Corporate E-Rhetoric: Conclusion
It is important for businesses to consider every consumer when using new technologies to reach their market. Today, it is unusual for a business, corporation, or organization not to have a website since everyone is on the web in this day and age. Many businesses communicate with their shareholders, consumers, and clients via e-mail. They must focus on the rhetoric of these new technologies so as to not create an isolated, vulnerable consumer.
Those most likely to become vulnerable as a result of the widespread use of new technologies by businesses are “older people, those with a disability, people on low incomes, and people in rural areas” (Leaning 42). They are less likely to have access to a computer, or other new technology, to receive e-mail updates about the business or even visit the business’ website for general information. Businesses that solely offer online sales will not be able to reach this market easily.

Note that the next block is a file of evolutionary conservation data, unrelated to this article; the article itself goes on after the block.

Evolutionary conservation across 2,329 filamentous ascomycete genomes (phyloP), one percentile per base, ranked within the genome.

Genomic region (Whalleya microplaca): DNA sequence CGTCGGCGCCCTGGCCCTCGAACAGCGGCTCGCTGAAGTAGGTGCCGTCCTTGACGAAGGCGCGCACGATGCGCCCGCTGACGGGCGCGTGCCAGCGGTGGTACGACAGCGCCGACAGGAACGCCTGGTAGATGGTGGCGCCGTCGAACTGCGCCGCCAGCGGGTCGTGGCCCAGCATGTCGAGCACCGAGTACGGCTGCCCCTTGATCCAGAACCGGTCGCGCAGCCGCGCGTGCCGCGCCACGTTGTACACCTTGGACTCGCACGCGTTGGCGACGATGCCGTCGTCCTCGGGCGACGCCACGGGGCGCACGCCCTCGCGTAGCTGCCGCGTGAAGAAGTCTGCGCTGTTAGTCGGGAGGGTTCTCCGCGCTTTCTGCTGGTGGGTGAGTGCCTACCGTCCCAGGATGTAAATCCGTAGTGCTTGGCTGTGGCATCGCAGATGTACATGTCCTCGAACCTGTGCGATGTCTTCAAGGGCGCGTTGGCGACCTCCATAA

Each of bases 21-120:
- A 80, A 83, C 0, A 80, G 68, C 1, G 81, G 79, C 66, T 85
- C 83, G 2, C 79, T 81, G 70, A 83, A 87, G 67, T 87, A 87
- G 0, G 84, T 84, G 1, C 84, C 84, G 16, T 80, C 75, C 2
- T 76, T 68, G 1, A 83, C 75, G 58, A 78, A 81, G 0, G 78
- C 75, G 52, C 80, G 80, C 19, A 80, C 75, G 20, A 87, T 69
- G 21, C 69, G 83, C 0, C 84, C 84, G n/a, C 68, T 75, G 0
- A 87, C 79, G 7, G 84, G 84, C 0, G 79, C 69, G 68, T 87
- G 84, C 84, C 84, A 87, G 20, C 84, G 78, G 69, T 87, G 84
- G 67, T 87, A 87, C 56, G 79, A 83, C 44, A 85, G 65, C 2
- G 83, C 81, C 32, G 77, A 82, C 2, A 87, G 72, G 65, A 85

“While the rhetoric surrounding the switchover is steeped in the discussion of opportunities, choice, and empowerment, it is also equally saturated with the discourse of the vulnerable consumer through the new forms of social exclusion such new technologies can bring” (Leaning). Although the switch to online businesses may seem beneficial for the consumer because of convenience purposes, not every consumer falls under this umbrella. Businesses need to be aware of this fact and take it into consideration. For example, it might be beneficial for a business to send updates and promotions via e-mail as well as via regular postal mail. Businesses simply switching over to the digital world are ignoring those isolated from the digital world and losing a large market as a result.
Leaning, Marcus. Issues in Information and Media Literacy: Criticism, History, and Policy. Santa Rosa: Informing Science, 2009. Google Books. Web. 3 Mar. 2010. <http://books.google.com/books?id=vXDnJpKYjq0C&printsec=frontcover&dq=issues+in+information+and+media+literacy